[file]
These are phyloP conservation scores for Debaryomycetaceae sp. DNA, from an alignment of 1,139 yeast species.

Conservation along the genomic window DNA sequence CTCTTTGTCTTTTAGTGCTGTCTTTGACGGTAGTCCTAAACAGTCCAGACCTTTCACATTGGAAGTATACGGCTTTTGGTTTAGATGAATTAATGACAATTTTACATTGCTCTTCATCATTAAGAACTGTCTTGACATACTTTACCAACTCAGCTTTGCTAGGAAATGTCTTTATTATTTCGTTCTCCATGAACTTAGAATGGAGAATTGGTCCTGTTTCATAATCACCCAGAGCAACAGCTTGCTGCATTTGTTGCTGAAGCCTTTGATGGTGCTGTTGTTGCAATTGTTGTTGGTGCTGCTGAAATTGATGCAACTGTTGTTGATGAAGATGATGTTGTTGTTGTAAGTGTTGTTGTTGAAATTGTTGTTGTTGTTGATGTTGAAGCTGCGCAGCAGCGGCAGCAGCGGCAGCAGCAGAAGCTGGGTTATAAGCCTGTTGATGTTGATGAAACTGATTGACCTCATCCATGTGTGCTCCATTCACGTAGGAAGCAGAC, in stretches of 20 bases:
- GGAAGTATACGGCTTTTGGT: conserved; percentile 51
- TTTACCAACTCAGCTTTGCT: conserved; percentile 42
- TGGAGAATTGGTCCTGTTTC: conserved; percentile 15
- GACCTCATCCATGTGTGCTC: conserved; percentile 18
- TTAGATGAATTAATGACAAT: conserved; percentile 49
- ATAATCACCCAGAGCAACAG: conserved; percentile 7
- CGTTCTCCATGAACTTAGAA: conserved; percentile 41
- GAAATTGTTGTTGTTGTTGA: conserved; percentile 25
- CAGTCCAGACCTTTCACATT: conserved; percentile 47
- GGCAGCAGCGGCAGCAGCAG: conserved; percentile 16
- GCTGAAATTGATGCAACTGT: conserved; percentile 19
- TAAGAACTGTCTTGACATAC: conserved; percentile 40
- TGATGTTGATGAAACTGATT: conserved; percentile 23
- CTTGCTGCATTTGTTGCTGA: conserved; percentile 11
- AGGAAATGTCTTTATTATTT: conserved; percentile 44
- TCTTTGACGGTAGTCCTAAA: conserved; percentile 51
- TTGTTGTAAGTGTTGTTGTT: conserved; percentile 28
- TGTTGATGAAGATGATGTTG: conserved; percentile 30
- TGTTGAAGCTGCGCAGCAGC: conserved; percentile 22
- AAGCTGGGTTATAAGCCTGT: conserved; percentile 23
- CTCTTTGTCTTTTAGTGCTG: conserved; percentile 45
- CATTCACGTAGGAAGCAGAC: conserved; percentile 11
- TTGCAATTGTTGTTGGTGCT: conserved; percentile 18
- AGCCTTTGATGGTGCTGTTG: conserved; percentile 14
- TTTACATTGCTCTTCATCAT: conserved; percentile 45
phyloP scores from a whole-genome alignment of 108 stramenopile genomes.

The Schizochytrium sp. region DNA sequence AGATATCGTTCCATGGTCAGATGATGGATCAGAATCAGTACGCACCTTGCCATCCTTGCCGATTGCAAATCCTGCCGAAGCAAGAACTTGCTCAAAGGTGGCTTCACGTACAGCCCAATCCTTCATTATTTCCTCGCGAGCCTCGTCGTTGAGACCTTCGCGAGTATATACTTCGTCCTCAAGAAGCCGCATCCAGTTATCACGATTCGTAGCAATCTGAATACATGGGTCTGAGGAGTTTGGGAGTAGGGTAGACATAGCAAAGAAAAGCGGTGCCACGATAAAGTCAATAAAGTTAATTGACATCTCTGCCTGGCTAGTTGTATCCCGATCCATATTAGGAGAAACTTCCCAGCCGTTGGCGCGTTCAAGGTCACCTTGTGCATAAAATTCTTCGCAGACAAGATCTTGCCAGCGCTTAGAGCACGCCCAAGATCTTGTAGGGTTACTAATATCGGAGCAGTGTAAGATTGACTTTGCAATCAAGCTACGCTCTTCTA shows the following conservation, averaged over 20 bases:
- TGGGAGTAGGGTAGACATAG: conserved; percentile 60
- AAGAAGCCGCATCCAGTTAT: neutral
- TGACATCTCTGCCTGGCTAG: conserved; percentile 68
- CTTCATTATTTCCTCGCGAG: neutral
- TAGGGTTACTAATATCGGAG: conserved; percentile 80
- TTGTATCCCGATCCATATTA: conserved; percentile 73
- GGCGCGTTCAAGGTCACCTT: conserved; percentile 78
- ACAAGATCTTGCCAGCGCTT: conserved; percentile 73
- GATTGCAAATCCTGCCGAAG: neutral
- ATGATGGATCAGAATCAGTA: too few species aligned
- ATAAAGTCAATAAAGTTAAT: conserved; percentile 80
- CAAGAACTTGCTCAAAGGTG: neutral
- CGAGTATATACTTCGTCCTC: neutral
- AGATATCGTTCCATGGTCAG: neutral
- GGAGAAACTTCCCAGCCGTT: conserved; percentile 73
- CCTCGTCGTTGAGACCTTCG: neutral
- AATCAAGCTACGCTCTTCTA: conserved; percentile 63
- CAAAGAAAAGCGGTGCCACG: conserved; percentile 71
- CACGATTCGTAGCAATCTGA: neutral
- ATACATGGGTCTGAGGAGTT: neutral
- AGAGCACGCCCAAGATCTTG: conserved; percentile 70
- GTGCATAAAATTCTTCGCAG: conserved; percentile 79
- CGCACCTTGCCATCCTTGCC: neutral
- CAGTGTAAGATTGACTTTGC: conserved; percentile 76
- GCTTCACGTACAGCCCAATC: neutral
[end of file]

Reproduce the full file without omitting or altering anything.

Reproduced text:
These are phyloP conservation scores for Debaryomycetaceae sp. DNA, from an alignment of 1,139 yeast species.

Conservation along the genomic window DNA sequence CTCTTTGTCTTTTAGTGCTGTCTTTGACGGTAGTCCTAAACAGTCCAGACCTTTCACATTGGAAGTATACGGCTTTTGGTTTAGATGAATTAATGACAATTTTACATTGCTCTTCATCATTAAGAACTGTCTTGACATACTTTACCAACTCAGCTTTGCTAGGAAATGTCTTTATTATTTCGTTCTCCATGAACTTAGAATGGAGAATTGGTCCTGTTTCATAATCACCCAGAGCAACAGCTTGCTGCATTTGTTGCTGAAGCCTTTGATGGTGCTGTTGTTGCAATTGTTGTTGGTGCTGCTGAAATTGATGCAACTGTTGTTGATGAAGATGATGTTGTTGTTGTAAGTGTTGTTGTTGAAATTGTTGTTGTTGTTGATGTTGAAGCTGCGCAGCAGCGGCAGCAGCGGCAGCAGCAGAAGCTGGGTTATAAGCCTGTTGATGTTGATGAAACTGATTGACCTCATCCATGTGTGCTCCATTCACGTAGGAAGCAGAC, in stretches of 20 bases:
- GGAAGTATACGGCTTTTGGT: conserved; percentile 51
- TTTACCAACTCAGCTTTGCT: conserved; percentile 42
- TGGAGAATTGGTCCTGTTTC: conserved; percentile 15
- GACCTCATCCATGTGTGCTC: conserved; percentile 18
- TTAGATGAATTAATGACAAT: conserved; percentile 49
- ATAATCACCCAGAGCAACAG: conserved; percentile 7
- CGTTCTCCATGAACTTAGAA: conserved; percentile 41
- GAAATTGTTGTTGTTGTTGA: conserved; percentile 25
- CAGTCCAGACCTTTCACATT: conserved; percentile 47
- GGCAGCAGCGGCAGCAGCAG: conserved; percentile 16
- GCTGAAATTGATGCAACTGT: conserved; percentile 19
- TAAGAACTGTCTTGACATAC: conserved; percentile 40
- TGATGTTGATGAAACTGATT: conserved; percentile 23
- CTTGCTGCATTTGTTGCTGA: conserved; percentile 11
- AGGAAATGTCTTTATTATTT: conserved; percentile 44
- TCTTTGACGGTAGTCCTAAA: conserved; percentile 51
- TTGTTGTAAGTGTTGTTGTT: conserved; percentile 28
- TGTTGATGAAGATGATGTTG: conserved; percentile 30
- TGTTGAAGCTGCGCAGCAGC: conserved; percentile 22
- AAGCTGGGTTATAAGCCTGT: conserved; percentile 23
- CTCTTTGTCTTTTAGTGCTG: conserved; percentile 45
- CATTCACGTAGGAAGCAGAC: conserved; percentile 11
- TTGCAATTGTTGTTGGTGCT: conserved; percentile 18
- AGCCTTTGATGGTGCTGTTG: conserved; percentile 14
- TTTACATTGCTCTTCATCAT: conserved; percentile 45
phyloP scores from a whole-genome alignment of 108 stramenopile genomes.

The Schizochytrium sp. region DNA sequence AGATATCGTTCCATGGTCAGATGATGGATCAGAATCAGTACGCACCTTGCCATCCTTGCCGATTGCAAATCCTGCCGAAGCAAGAACTTGCTCAAAGGTGGCTTCACGTACAGCCCAATCCTTCATTATTTCCTCGCGAGCCTCGTCGTTGAGACCTTCGCGAGTATATACTTCGTCCTCAAGAAGCCGCATCCAGTTATCACGATTCGTAGCAATCTGAATACATGGGTCTGAGGAGTTTGGGAGTAGGGTAGACATAGCAAAGAAAAGCGGTGCCACGATAAAGTCAATAAAGTTAATTGACATCTCTGCCTGGCTAGTTGTATCCCGATCCATATTAGGAGAAACTTCCCAGCCGTTGGCGCGTTCAAGGTCACCTTGTGCATAAAATTCTTCGCAGACAAGATCTTGCCAGCGCTTAGAGCACGCCCAAGATCTTGTAGGGTTACTAATATCGGAGCAGTGTAAGATTGACTTTGCAATCAAGCTACGCTCTTCTA shows the following conservation, averaged over 20 bases:
- TGGGAGTAGGGTAGACATAG: conserved; percentile 60
- AAGAAGCCGCATCCAGTTAT: neutral
- TGACATCTCTGCCTGGCTAG: conserved; percentile 68
- CTTCATTATTTCCTCGCGAG: neutral
- TAGGGTTACTAATATCGGAG: conserved; percentile 80
- TTGTATCCCGATCCATATTA: conserved; percentile 73
- GGCGCGTTCAAGGTCACCTT: conserved; percentile 78
- ACAAGATCTTGCCAGCGCTT: conserved; percentile 73
- GATTGCAAATCCTGCCGAAG: neutral
- ATGATGGATCAGAATCAGTA: too few species aligned
- ATAAAGTCAATAAAGTTAAT: conserved; percentile 80
- CAAGAACTTGCTCAAAGGTG: neutral
- CGAGTATATACTTCGTCCTC: neutral
- AGATATCGTTCCATGGTCAG: neutral
- GGAGAAACTTCCCAGCCGTT: conserved; percentile 73
- CCTCGTCGTTGAGACCTTCG: neutral
- AATCAAGCTACGCTCTTCTA: conserved; percentile 63
- CAAAGAAAAGCGGTGCCACG: conserved; percentile 71
- CACGATTCGTAGCAATCTGA: neutral
- ATACATGGGTCTGAGGAGTT: neutral
- AGAGCACGCCCAAGATCTTG: conserved; percentile 70
- GTGCATAAAATTCTTCGCAG: conserved; percentile 79
- CGCACCTTGCCATCCTTGCC: neutral
- CAGTGTAAGATTGACTTTGC: conserved; percentile 76
- GCTTCACGTACAGCCCAATC: neutral